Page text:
The man who saw it all over a nine-decade career: Stunning photographs by Tony Vaccaro – who has died aged 100 – show how he captured everything from the horrors of the Second World War to the beauty of Broadway icon Gwen Verdon
- Tony Vaccaro, who died on December 28, eight days after turning 100, began his career capturing the horrors of World War II in Europe, then established himself as a leading commercial photographer of the 21st Century
- Born in the US in 1922, he was orphaned at five after his family returned to Italy due to the mafia in America
- He moved back to the US at the outbreak of World War II and was drafted into the Army at the age of 21
- Vaccaro fought in several key battles in Europe, taking thousands of photographs during his deployment
- He became a wildly successful commercial photographer, shooting icons from Sophia Loren to Pablo Picasso
- His work is celebrated in the Tony Vaccaro Centennial Exhibition at Santa Fe’s Monroe Gallery of Photography
On January 11, 1945 in a snow-covered field near the village of Langlir in war-torn Belgium, Tony Vaccaro aimed his camera towards the body of an American soldier lying face down in the snow.
Just moments after pressing the shutter – and capturing one of the most powerful images of his nine-decade career – he learned the fallen soldier was his friend, Pvt. Henry Irving Tannenbaum, gunned down by Nazi troops.
Eight years and thousands of photographs later, Vaccaro was on the 12th floor balcony of the Look Magazine Building in Midtown Manhattan, for a photoshoot with redheaded Broadway sensation Gwen Verdon. A world away from the horrors of the Second World War, it was there he captured another defining picture of his career.
The striking difference between the two iconic photographs, which are featured in a new exhibition of Vaccaro’s work, is a fitting metaphor for the life and career of the man who saw it all.
Orphaned as a child, he experienced – and documented – the Second World War firsthand as an infantryman, before forging a career as one of the world’s most celebrated fashion and celebrity photographers.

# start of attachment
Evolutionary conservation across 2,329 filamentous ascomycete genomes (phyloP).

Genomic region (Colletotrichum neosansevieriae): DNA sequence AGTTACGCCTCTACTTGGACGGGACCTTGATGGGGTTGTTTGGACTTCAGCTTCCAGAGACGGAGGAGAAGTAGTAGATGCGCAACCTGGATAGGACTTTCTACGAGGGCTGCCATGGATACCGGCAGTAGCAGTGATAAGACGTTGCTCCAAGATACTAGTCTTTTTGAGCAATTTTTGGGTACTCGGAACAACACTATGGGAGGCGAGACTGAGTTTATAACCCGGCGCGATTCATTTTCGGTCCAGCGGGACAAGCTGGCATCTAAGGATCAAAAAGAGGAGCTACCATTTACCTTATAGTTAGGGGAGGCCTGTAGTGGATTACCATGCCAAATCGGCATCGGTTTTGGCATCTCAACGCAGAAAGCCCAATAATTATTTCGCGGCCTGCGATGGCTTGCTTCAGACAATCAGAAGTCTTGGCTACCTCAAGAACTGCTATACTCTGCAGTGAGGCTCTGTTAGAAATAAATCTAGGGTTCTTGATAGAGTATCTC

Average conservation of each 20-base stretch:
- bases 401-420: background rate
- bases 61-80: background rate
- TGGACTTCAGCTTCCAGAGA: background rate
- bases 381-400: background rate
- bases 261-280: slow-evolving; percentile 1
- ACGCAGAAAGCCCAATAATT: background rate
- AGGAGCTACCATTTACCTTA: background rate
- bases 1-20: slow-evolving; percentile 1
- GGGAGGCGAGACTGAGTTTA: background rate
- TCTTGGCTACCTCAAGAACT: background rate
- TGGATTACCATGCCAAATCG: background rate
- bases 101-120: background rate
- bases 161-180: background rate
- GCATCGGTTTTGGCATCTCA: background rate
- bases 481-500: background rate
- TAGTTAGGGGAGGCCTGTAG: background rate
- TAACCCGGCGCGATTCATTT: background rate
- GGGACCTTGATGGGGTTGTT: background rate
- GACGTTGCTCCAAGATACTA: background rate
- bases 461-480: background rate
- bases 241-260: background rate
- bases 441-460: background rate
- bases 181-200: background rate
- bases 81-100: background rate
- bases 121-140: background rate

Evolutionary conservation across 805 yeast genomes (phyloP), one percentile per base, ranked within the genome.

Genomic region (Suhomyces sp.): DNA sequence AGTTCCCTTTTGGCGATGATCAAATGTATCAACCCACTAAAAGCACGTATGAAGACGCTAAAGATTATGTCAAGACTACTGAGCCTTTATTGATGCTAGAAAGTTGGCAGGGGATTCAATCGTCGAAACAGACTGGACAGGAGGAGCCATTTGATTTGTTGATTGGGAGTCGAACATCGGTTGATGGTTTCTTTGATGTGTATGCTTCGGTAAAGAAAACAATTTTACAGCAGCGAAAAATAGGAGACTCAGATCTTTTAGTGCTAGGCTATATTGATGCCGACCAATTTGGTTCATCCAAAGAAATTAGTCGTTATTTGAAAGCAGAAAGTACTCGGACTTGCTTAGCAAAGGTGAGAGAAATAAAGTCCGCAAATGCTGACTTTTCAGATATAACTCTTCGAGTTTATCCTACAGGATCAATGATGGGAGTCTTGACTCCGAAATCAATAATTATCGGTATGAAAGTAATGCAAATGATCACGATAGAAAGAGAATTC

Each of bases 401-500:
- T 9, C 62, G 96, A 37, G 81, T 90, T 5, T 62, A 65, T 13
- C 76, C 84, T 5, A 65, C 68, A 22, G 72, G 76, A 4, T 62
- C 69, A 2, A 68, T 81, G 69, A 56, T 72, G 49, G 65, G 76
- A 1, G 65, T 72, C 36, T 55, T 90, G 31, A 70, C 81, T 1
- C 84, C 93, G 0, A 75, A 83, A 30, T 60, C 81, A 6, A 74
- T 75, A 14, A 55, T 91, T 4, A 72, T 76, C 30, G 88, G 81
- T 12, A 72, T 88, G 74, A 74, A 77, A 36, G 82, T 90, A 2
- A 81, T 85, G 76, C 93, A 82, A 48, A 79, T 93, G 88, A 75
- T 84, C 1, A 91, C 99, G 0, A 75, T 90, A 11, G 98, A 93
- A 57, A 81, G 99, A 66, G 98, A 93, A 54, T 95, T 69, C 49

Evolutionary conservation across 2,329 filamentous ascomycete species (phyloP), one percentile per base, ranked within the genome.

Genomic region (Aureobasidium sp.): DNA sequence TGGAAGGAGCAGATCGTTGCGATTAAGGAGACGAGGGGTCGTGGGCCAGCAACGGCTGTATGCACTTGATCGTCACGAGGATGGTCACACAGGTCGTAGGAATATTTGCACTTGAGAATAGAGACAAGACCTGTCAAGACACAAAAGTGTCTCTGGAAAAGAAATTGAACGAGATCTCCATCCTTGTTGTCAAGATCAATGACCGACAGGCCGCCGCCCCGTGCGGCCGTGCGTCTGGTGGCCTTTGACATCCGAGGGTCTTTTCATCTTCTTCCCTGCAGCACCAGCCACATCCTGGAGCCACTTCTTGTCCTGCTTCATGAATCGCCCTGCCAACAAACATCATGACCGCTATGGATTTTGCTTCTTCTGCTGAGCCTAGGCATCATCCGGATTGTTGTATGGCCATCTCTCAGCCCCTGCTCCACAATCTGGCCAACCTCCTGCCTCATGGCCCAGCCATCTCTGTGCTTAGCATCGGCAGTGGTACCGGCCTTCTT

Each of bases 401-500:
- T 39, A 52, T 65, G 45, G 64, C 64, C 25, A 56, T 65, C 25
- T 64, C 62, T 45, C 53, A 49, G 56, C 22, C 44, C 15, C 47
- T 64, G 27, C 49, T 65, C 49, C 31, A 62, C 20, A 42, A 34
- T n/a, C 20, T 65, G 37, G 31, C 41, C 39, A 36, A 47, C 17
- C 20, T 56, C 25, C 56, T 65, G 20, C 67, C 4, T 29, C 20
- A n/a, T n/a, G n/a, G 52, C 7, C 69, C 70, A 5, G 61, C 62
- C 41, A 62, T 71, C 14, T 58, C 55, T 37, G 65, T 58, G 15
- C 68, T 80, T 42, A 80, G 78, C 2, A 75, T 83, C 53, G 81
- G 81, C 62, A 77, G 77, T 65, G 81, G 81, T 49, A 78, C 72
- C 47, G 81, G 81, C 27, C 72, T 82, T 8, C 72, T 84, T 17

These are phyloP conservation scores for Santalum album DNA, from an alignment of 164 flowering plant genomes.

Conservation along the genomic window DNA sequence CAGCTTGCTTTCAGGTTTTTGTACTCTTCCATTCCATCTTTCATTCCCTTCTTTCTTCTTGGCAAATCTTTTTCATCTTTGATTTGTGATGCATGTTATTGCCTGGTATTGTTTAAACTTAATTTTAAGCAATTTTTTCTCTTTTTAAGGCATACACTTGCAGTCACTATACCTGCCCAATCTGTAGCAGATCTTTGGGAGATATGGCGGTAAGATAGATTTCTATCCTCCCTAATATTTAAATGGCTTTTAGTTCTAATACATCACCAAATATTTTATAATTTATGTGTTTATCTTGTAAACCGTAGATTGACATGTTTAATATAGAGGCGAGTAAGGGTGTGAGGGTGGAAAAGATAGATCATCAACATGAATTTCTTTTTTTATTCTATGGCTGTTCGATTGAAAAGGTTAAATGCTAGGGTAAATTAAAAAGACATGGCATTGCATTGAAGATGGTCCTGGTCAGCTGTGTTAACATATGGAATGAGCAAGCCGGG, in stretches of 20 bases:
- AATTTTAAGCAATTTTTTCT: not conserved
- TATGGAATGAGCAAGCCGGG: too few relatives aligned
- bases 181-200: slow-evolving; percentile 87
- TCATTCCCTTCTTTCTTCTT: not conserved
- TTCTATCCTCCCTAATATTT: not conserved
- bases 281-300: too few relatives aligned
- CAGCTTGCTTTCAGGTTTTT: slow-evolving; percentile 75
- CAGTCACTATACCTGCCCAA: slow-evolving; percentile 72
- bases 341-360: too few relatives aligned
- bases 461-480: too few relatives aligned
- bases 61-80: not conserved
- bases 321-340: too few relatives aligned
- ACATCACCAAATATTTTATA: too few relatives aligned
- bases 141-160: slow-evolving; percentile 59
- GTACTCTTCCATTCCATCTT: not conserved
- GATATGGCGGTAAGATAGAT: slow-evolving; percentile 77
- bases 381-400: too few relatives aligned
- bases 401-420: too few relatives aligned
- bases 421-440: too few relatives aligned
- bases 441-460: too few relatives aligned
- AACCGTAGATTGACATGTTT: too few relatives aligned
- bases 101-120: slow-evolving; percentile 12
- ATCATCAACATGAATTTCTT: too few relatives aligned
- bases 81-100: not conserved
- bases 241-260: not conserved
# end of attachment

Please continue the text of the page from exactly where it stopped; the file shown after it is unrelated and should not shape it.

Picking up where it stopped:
A selection of the work which contrasts his war photography with the glamor of his later career is included in two exhibitions to mark his 100th birthday, which fell on December 20. Vaccaro passed away eight days later on December 28.
The Tony Vaccaro Centennial Exhibition, held by the Monroe Gallery of Photography in Santa Fe until January 15, ‘juxtaposes the living legend’s powerful war images with the lyrical mid-century fashion, film, and pop culture photographs that came later’.
Gwen Verdon from a 12th floor balcony of the Look Magazine Building, New York City, 1953. Verdon, a stage icon who won four Tony awards, was one of Vaccaro’s favorite subjects. She ‘did anything and tried anything’. He contrasts her elegance and glamor with the chaos and bustle of Manhattan in this photograph for Look, which he joined after returning to New York City in 1949 following several years documenting Europe’s post-war recovery. The hammock was deployed as an impromptu prop
Eartha Kitt and Hubert de Givenchy, Paris, 1961. Vaccaro forged a close relationship with iconic French fashion designer Givenchy while photographing his work for various magazines. In this candid picture, Givenchy makes a last-minute adjustment to singer Eartha Kitt’s dress during a Paris fitting. Vaccaro is visible in the background, with the camera pressed to his face, as he snaps the bustling scene. Givenchy appears in several photos in the Tony Vaccaro Centennial Exhibitions
The Fashion Train, NYC, 1960. Only five years after the Second World War ended, Vaccaro was setting himself apart from other fashion photographers with his unique and innovative style. This picture, for Good Housekeeping, shows a model move through a crowded train carriage – catching the eye of young man as she slinks by in her striking outfit. The natural and candid scene is typical of Vaccaro’s style, and a feature of several of the photos from the latest exhibition
Fun in Finland, 1965. In 1963, Vaccaro married Finnish model Anja Lehto. Lehto is the lady on the left in this photograph, which was taken during a shoot for Marimekko, the Finnish clothing and textiles brand. He met Anja in 1961 at a show hosted by Life magazine in New York City. He previously recalled: ‘At that time they presented the girls. Girl number one came in, did her walk, girl number two, girl number three . . . Girl number four — I looked at her and said: ‘That’s my wife’. The couple had two children together and separated in 1997. Anja passed away in 2013
Givenchy by the Pool, South of Paris, France, 1961. Vaccaro’s friendship with Givenchy, whose clients included Audrey Hepburn and Jacqueline Kennedy, is immortalized in this intimate poolside photo. Vaccaro was teaching Givenchy how to use a camera – and seized the opportunity to capture the moment himself. In the background, Givenchy’s long-time partner, Philippe Venet, adjusts a wireless radio
Extra on the set of ‘8 ½’, Lazio, Italy, 1962. The exhibitions include several photographs taken by Vaccaro on film sets. Here, the combination of characters, cars and colors creates the impression of several ‘scenes within a scene’. The film, 8 ½, was released in 1963 and won the Academy Awards for Best Foreign Language Film and Best Costume Design
After Degas: Woman and Flowers, NYC 1960. Vaccaro took this photograph for Look magazine, which commissioned him to recreate a series of masterpieces. The image recreates A Woman Seated beside a Vase of Flowers, the 1865 painting by Edgar Degas, the French impressionist